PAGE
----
Restrict Arab Visa Applications, Not Mexican Immigrants

October 11, 2002 • Commentary
This article appeared on Cato​.org on October 11, 2002.

In the year since the terrorist attacks of September 11, long‐​time opponents of immigration have tried to exploit legitimate concerns about border security by tarring millions of peaceful, hardworking immigrants with the stain of terrorism. The incessant message from the Federation for American Immigration Reform, the Center for Immigration Studies, certain columnists at National Review, and Congressman Tom Tancredo (R‐​Colo.), head of the House Immigration Reform Caucus, has been to blame the straw man of “open borders” for allowing terrorists into the country. Their only solution is a drastic cut in the number of immigrants allowed into the United States.

Opponents of immigration demand the wrong solution for the wrong problem. The most likely profile of a terrorist is not an immigrant entering from Mexico, but a non‐​immigrant entering from a small group of Muslim‐​majority countries. Like a laser‐​guided smart bomb, we should aim our border‐​control efforts at the most likely sources and channels through which terrorists would enter our country.

Immigrants — foreigners who come to the United States to settle permanently — are only a small subset of the tens of millions of foreigners who cross our borders every year. In fiscal year 2000, 33.7 million foreigners entered the United States, only about 1 million of them to immigrate. More than 95 percent arrived as temporary visitors for business and pleasure, the rest as students, government officials, temporary workers, or their family members. Almost all left the country within a few weeks or months of arriving.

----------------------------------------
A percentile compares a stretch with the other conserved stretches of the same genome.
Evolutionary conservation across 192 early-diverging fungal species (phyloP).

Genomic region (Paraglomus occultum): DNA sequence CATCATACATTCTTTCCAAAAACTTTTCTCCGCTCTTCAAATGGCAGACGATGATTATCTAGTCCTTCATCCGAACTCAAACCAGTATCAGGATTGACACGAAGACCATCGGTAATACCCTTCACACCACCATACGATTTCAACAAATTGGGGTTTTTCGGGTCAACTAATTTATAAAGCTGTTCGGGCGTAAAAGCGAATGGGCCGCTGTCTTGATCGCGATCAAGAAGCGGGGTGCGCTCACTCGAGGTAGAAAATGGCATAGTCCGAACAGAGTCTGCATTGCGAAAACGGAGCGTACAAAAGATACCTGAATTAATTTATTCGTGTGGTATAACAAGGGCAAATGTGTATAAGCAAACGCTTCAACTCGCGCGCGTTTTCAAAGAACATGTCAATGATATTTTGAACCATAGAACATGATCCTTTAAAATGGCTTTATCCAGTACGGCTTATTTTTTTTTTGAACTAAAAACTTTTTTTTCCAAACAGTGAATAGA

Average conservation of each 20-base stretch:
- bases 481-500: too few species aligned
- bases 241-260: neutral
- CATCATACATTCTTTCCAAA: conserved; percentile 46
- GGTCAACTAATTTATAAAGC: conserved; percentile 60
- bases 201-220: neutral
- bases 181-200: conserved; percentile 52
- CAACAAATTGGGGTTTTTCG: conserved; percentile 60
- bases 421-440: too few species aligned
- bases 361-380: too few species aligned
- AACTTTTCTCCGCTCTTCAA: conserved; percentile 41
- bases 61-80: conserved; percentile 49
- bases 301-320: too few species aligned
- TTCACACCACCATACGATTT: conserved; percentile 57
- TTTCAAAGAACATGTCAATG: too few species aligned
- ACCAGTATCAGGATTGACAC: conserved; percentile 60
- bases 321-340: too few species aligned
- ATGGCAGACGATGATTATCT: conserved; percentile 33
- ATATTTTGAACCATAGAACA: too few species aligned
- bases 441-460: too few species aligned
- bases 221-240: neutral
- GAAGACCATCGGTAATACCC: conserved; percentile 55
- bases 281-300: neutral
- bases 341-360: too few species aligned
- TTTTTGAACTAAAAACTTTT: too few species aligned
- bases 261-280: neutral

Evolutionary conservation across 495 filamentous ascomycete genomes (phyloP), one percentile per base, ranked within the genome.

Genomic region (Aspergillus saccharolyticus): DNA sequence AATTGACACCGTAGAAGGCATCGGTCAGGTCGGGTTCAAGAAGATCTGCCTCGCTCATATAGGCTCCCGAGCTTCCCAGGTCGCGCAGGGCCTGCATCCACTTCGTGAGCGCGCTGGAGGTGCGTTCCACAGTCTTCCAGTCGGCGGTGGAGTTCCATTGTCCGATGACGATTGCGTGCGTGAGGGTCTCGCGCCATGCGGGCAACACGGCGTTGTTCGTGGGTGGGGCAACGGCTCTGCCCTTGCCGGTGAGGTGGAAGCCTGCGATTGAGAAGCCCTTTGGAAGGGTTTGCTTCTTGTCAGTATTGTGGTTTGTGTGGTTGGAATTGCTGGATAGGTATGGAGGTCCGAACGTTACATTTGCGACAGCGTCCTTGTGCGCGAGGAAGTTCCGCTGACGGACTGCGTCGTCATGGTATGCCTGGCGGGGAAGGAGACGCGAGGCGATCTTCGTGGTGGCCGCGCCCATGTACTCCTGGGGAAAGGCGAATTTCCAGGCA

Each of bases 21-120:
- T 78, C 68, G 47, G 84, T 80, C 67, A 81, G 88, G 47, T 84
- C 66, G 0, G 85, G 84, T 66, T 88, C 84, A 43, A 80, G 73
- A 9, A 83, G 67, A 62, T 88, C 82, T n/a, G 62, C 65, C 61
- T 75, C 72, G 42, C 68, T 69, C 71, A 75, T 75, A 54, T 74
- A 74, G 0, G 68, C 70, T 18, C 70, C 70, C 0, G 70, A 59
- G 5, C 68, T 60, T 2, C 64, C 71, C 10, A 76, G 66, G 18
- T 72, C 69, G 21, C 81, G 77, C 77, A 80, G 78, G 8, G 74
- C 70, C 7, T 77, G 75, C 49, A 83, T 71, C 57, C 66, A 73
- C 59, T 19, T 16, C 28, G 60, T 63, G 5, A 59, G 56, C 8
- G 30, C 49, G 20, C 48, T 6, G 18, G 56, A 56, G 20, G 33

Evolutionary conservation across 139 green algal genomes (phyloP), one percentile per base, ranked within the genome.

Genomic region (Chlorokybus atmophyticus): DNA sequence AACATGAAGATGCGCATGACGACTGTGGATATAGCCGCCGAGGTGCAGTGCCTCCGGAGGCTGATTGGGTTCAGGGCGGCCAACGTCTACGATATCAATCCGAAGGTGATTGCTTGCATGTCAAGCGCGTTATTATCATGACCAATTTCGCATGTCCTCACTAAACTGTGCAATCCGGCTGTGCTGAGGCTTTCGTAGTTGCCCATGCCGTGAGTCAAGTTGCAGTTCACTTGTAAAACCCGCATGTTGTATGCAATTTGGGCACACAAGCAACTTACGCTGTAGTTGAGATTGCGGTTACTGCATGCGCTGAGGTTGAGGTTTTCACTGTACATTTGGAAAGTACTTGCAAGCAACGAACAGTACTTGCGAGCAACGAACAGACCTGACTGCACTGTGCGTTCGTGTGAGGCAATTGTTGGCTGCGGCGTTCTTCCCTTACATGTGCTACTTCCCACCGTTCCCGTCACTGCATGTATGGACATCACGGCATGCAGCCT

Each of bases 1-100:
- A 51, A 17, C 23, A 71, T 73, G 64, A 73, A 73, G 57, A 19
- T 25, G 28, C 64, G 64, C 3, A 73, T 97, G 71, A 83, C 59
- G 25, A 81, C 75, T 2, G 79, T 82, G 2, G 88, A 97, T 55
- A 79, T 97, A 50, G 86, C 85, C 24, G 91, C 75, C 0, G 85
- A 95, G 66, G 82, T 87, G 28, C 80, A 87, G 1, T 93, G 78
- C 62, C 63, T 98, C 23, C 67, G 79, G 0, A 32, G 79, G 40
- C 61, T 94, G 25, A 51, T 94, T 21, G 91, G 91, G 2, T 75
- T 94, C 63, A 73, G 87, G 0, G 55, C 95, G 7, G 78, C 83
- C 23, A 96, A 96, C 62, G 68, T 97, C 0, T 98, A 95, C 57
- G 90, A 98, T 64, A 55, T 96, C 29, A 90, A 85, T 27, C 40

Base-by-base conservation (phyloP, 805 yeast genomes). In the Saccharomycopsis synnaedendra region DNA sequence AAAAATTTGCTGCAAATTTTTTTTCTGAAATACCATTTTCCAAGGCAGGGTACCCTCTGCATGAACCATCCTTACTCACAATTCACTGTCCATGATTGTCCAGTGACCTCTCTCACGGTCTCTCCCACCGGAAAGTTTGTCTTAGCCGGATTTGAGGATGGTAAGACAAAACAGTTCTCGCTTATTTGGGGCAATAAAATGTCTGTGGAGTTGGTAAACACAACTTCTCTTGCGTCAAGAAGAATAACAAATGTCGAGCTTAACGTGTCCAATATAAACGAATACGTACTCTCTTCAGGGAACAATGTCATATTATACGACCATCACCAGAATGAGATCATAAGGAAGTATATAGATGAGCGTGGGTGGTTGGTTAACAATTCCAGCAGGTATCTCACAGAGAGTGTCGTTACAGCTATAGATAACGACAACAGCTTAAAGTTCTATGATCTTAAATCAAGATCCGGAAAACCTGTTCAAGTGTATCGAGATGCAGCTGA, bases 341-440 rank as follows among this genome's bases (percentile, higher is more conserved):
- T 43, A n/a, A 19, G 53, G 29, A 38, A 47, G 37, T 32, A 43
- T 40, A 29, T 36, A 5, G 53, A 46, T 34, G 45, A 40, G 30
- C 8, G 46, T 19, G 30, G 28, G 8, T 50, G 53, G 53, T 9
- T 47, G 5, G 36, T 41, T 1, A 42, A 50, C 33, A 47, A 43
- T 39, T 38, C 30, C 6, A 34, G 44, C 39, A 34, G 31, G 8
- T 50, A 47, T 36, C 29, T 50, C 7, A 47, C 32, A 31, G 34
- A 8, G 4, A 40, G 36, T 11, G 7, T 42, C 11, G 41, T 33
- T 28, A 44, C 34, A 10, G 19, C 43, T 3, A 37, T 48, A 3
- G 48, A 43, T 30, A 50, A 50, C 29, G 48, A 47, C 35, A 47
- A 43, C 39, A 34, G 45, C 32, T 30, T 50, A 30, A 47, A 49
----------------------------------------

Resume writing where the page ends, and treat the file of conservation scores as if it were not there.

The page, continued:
None of the 19 Sept. 11 terrorists came as immigrants. None of them applied to the INS for permanent residency. None entered via the Mexican border. Like most aliens who enter the United States, they were here on temporary tourist and student visas. Even if we cut immigration to zero, that would not stop terrorists from slipping into the country on non‐​immigrant visas.

Before Sept. 11, immigration opponents said precious little about the threat of terrorism. Virtually all their proposals were aimed at stopping economic immigration, especially from Mexico. Cutting non‐​immigrant tourist and student visas for visitors from Arab countries was not on their agenda. In fact, it’s hard to find a single proposal made by the restrictionists prior to Sept. 11 that would have prevented or even seriously impeded the Sept. 11 plot.

Congress so far has refused to be swayed by the “immigrants equal terrorists” argument. The Enhanced Border Security and Visa Entry Reform Act of 2002 that Congress passed almost unanimously in May represents the right kind of policy response to terrorism. The new law focuses on identifying terrorist suspects abroad and keeping them out of the country. Notably absent from the bill were any provisions rolling back levels of legal immigration or cracking down on undocumented migration from Mexico.